Unfortunately, the deadline will eventually be so close that avoiding the task is no longer possible, and the procrastinator will finish the job at the last minute, often not having enough time to check for mistakes or create a polished product. If then the feedback is less than positive, the procrastinator may feel guilty (a negative emotion that can lead to more procrastination), or they may be able to maintain self-esteem by telling themselves that they could have done a better job “if only they had more time to do it”. Indeed, this ‘self-handicapping’ behaviour is quite common among people with low confidence in their abilities.

How to reduce procrastination?

Reconsider how you view the task. Procrastinators often focus on the unpleasant or anxiety-provoking aspects of the task. To reduce procrastination, it is important to make sure that all aspects of the task are considered and put into perspective. For that, we need to slow down and think about the task in a different way.

For example, if the task is overwhelming, we may decide to focus on achieving small parts, step by step. Deciding to focus on the time spent working on the task can be helpful. One may set a very rigid schedule: work on the task for exactly 45 minutes, then have a break for exactly 15 minutes and do something to reward yourself. Repeat, rigidly, until you have spent 4 hours working on the task. Have a longer break, then start again.  The most important point is to divert attention from how large and scary the task is and focus on the small achievements. They will add up and the task will be finished.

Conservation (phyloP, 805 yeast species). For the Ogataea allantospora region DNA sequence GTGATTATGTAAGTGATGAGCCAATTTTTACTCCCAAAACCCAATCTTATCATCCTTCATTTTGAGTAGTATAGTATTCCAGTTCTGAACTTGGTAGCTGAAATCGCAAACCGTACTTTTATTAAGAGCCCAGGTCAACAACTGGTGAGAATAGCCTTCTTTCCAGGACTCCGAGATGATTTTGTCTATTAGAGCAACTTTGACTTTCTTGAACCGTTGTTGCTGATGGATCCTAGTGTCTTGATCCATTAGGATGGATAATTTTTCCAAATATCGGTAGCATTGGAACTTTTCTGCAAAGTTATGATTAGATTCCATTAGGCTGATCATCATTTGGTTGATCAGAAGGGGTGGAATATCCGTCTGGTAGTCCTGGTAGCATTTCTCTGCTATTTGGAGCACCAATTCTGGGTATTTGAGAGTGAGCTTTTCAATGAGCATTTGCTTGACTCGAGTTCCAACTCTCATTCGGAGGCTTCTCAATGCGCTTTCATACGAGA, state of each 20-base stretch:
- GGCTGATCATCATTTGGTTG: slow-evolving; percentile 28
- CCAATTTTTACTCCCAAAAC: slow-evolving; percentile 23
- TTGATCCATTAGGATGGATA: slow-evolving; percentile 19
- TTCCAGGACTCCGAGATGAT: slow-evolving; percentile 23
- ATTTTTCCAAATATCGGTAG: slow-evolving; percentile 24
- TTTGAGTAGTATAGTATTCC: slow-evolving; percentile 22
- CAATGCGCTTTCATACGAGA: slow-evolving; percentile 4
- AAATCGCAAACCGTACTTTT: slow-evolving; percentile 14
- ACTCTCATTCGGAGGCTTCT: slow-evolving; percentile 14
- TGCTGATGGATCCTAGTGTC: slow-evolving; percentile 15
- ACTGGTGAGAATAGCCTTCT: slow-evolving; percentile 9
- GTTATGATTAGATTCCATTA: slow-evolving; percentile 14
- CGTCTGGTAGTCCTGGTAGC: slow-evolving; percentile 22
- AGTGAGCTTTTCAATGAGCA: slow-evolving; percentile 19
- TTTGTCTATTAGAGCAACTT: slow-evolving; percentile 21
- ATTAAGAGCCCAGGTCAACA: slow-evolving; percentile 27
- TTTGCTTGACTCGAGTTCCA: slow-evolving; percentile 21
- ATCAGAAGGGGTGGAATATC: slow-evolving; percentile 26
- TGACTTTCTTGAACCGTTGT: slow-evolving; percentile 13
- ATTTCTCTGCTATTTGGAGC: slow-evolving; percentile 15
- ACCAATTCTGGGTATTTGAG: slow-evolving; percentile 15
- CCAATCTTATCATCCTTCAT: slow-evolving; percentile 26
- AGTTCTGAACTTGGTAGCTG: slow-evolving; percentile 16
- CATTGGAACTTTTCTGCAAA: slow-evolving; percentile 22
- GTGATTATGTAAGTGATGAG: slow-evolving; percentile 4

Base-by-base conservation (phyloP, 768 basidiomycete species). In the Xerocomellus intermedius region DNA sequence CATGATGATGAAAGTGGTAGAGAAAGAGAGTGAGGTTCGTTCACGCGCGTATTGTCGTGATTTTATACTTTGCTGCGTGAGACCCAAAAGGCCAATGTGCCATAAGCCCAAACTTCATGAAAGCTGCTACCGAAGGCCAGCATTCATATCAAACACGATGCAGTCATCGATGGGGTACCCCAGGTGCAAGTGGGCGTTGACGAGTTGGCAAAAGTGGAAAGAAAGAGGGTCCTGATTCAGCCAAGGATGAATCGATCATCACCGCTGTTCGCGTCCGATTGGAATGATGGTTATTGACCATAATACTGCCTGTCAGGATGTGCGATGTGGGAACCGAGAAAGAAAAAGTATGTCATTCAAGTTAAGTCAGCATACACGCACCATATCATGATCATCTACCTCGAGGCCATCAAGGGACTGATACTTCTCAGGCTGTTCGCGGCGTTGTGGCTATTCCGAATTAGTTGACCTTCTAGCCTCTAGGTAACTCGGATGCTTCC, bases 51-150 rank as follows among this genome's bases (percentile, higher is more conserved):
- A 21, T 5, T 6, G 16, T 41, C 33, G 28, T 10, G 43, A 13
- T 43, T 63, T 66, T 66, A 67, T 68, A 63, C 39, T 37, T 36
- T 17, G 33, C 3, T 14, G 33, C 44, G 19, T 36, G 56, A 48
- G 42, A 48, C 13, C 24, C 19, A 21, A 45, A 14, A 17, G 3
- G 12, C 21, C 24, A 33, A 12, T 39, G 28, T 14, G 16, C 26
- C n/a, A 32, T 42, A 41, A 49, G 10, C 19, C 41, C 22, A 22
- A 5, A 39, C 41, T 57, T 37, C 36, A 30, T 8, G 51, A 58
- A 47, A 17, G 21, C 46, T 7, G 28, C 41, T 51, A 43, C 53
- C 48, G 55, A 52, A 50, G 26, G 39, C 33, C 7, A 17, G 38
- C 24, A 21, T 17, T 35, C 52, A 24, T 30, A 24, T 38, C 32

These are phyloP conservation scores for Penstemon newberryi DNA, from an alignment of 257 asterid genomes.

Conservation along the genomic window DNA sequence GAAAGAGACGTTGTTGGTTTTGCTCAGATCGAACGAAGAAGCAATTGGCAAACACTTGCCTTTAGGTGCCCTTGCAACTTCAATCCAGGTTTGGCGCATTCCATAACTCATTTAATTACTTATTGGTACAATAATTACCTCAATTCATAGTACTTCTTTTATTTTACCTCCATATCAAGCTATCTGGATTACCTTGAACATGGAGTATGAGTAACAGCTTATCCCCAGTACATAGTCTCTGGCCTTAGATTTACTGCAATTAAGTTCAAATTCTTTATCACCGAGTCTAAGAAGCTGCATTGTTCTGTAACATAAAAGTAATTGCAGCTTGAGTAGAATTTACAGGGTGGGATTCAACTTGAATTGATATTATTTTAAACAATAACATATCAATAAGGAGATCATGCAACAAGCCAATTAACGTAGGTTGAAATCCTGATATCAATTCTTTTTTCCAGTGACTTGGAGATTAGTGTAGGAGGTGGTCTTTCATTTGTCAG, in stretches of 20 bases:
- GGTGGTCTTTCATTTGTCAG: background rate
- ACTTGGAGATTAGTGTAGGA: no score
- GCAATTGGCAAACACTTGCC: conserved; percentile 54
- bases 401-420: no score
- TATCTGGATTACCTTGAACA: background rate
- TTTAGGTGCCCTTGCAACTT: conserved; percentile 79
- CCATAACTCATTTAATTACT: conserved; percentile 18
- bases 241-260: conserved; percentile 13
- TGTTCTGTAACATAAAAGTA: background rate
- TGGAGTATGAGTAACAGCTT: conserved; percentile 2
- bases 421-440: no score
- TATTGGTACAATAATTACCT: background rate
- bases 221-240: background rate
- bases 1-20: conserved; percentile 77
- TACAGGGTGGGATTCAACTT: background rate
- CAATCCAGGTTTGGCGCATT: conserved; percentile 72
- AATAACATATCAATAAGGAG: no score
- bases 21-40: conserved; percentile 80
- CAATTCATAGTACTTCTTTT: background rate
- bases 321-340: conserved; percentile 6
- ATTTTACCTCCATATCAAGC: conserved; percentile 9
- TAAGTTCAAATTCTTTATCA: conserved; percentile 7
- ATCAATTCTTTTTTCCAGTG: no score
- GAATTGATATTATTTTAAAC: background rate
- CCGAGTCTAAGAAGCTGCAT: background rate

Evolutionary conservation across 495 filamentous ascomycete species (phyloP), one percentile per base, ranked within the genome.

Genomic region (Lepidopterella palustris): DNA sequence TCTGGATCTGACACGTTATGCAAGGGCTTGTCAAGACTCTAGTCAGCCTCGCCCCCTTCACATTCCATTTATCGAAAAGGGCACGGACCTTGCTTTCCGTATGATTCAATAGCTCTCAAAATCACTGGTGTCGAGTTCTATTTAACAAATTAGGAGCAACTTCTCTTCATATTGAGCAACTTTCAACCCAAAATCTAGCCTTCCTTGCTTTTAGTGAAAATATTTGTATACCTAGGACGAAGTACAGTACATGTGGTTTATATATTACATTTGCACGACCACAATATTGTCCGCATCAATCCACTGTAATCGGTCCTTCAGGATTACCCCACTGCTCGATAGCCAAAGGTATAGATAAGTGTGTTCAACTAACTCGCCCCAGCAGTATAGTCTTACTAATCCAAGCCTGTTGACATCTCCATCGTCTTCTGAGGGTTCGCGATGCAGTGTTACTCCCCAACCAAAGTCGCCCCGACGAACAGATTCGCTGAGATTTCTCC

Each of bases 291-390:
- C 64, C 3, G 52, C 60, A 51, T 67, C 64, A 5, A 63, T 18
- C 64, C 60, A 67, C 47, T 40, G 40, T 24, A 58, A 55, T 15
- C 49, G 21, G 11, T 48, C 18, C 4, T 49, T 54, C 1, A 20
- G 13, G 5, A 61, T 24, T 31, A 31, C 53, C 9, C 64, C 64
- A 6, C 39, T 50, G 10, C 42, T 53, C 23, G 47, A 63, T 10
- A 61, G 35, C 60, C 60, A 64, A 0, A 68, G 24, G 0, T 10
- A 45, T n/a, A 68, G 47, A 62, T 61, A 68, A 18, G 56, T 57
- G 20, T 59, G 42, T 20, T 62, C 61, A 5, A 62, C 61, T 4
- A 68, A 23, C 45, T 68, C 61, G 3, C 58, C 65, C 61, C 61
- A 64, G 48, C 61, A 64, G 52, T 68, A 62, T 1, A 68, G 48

If starting is particularly difficult, again, take tiny steps. Make it easier on yourself.  Tell yourself: “I’m just going to open the document and read one page. That’s all.” Or, “I’m just going to put on my running shoes and take a walk around the block.” Or, “I’m going to find my tax expense receipts for just one month”. While it may sound like doing such small tasks is ‘not worth it’, they are a whole lot better than not doing anything! Most importantly, they will help you refocus your attention from your perception of how unattainable the task is. This may allow you to reduce your negative emotions about the task and make a start.

Change the task environment. We all know that limiting intrusions and distractions is important to stay focused. Turn off social media reminders.  If needed, put on an email notification saying that you are away from email for a couple of hours.